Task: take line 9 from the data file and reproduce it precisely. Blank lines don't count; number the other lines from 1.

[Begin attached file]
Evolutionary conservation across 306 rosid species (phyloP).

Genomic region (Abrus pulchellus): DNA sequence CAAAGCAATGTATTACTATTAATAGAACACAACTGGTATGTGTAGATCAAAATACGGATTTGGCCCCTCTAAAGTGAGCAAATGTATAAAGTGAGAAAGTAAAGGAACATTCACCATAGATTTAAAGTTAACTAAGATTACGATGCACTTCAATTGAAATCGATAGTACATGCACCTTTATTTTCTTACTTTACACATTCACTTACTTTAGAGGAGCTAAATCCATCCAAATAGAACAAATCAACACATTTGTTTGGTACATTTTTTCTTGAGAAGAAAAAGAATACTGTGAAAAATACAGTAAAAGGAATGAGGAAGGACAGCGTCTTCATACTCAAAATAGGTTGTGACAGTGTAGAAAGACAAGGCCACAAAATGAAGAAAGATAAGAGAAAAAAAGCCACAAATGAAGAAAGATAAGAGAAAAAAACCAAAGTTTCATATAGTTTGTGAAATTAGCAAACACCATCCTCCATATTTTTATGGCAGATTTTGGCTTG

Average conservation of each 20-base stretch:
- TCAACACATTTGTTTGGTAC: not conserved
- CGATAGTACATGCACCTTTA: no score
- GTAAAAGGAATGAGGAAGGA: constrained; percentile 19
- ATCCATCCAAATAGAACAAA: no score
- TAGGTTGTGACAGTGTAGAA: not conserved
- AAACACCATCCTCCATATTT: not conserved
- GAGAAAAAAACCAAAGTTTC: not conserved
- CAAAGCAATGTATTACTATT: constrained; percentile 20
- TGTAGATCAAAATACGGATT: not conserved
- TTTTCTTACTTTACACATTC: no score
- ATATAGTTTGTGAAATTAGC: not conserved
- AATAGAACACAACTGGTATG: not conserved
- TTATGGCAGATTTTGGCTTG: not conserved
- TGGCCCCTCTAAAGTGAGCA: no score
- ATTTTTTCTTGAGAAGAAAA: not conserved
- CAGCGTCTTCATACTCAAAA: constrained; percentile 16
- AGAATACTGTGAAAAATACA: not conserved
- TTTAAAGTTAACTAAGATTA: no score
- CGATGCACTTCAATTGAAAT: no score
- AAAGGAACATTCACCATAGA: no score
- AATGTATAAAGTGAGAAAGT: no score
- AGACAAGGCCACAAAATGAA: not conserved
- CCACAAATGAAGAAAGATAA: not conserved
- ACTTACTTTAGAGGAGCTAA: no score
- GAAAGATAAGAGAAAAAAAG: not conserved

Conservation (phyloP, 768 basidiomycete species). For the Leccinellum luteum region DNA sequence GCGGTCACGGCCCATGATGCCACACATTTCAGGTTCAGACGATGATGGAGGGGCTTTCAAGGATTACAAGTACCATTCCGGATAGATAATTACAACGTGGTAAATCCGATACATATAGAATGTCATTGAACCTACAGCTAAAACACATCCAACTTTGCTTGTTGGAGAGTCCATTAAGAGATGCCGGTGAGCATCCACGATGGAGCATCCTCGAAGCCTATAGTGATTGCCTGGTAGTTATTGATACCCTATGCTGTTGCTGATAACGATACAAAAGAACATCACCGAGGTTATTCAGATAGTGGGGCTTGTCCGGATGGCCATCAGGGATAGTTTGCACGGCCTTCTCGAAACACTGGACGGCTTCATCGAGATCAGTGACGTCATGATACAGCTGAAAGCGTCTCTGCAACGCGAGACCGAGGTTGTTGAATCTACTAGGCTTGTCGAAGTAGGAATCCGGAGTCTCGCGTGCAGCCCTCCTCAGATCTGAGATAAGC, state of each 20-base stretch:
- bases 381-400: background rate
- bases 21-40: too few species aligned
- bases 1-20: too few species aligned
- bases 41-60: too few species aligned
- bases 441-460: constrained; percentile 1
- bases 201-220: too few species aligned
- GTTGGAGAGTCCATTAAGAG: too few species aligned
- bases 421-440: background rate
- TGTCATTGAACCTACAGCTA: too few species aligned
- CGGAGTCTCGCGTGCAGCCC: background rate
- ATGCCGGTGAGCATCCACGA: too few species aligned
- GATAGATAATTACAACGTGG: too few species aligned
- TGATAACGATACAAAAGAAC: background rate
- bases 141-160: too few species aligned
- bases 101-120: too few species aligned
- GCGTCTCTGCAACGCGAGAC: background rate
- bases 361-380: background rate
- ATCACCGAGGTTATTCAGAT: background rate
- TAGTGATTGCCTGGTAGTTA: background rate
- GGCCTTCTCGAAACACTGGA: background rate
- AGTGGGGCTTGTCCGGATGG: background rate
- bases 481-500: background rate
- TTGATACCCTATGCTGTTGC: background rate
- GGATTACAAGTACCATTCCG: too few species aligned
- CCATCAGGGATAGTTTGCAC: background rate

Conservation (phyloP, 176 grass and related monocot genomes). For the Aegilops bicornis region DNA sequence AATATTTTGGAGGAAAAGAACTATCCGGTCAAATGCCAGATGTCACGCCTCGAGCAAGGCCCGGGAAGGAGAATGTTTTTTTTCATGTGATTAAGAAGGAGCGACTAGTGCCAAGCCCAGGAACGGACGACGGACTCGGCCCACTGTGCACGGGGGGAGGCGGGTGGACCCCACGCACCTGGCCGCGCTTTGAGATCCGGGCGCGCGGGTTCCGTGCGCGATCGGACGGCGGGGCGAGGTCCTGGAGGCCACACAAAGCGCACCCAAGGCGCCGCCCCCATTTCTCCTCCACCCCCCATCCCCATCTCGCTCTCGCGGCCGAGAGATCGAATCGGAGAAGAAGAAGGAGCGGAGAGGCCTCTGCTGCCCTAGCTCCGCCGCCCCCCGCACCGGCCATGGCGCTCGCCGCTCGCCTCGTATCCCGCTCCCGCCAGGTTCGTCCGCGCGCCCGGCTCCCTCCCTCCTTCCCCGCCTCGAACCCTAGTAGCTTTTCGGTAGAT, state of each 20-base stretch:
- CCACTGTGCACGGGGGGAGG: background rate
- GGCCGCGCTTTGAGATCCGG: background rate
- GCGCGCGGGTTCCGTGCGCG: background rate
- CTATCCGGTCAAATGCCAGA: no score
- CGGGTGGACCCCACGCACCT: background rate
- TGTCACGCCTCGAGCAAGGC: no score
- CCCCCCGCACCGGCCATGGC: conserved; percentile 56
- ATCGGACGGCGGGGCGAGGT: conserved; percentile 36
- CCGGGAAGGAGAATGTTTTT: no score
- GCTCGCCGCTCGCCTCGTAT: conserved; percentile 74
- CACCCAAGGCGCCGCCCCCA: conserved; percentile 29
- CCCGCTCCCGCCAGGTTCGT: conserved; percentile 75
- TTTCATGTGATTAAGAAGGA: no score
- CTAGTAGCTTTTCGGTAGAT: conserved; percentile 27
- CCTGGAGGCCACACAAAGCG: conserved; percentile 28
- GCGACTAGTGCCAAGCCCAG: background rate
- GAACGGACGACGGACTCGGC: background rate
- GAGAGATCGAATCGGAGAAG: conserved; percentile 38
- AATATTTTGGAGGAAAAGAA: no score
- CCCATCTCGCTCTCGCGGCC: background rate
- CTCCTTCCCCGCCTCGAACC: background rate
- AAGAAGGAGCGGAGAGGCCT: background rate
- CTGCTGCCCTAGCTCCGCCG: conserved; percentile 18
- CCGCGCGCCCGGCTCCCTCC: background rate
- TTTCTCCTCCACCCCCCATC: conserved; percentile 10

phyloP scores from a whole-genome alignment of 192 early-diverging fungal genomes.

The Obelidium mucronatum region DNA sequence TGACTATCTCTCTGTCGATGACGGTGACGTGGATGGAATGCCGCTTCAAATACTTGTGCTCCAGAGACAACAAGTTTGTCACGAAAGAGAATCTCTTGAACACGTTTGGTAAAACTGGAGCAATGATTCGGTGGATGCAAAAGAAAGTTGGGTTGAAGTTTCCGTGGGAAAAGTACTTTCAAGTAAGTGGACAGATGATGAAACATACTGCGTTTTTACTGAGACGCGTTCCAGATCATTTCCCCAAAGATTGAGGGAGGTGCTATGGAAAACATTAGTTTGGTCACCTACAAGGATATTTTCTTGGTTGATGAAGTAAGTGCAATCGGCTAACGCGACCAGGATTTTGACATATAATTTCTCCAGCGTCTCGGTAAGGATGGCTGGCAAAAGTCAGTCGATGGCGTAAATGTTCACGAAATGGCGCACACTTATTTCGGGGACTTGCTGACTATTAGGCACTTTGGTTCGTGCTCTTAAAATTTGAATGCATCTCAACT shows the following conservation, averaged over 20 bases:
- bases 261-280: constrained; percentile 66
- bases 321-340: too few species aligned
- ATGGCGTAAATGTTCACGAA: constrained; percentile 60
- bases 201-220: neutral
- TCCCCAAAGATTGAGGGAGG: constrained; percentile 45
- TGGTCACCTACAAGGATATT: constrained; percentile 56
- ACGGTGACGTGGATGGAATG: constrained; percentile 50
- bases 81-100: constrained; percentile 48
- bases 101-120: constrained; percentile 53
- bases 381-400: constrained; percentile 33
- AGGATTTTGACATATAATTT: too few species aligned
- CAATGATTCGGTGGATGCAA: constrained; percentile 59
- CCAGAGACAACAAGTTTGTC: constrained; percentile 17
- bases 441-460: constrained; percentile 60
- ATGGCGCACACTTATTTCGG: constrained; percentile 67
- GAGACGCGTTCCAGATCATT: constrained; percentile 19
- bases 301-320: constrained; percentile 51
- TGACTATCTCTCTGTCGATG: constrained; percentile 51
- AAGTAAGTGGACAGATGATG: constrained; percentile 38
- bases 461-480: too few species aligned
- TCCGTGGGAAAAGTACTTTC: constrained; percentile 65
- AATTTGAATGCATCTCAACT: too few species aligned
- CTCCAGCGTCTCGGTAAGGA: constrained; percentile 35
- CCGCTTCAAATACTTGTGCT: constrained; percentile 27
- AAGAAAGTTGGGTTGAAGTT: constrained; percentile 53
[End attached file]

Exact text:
- AAACACCATCCTCCATATTT: not conserved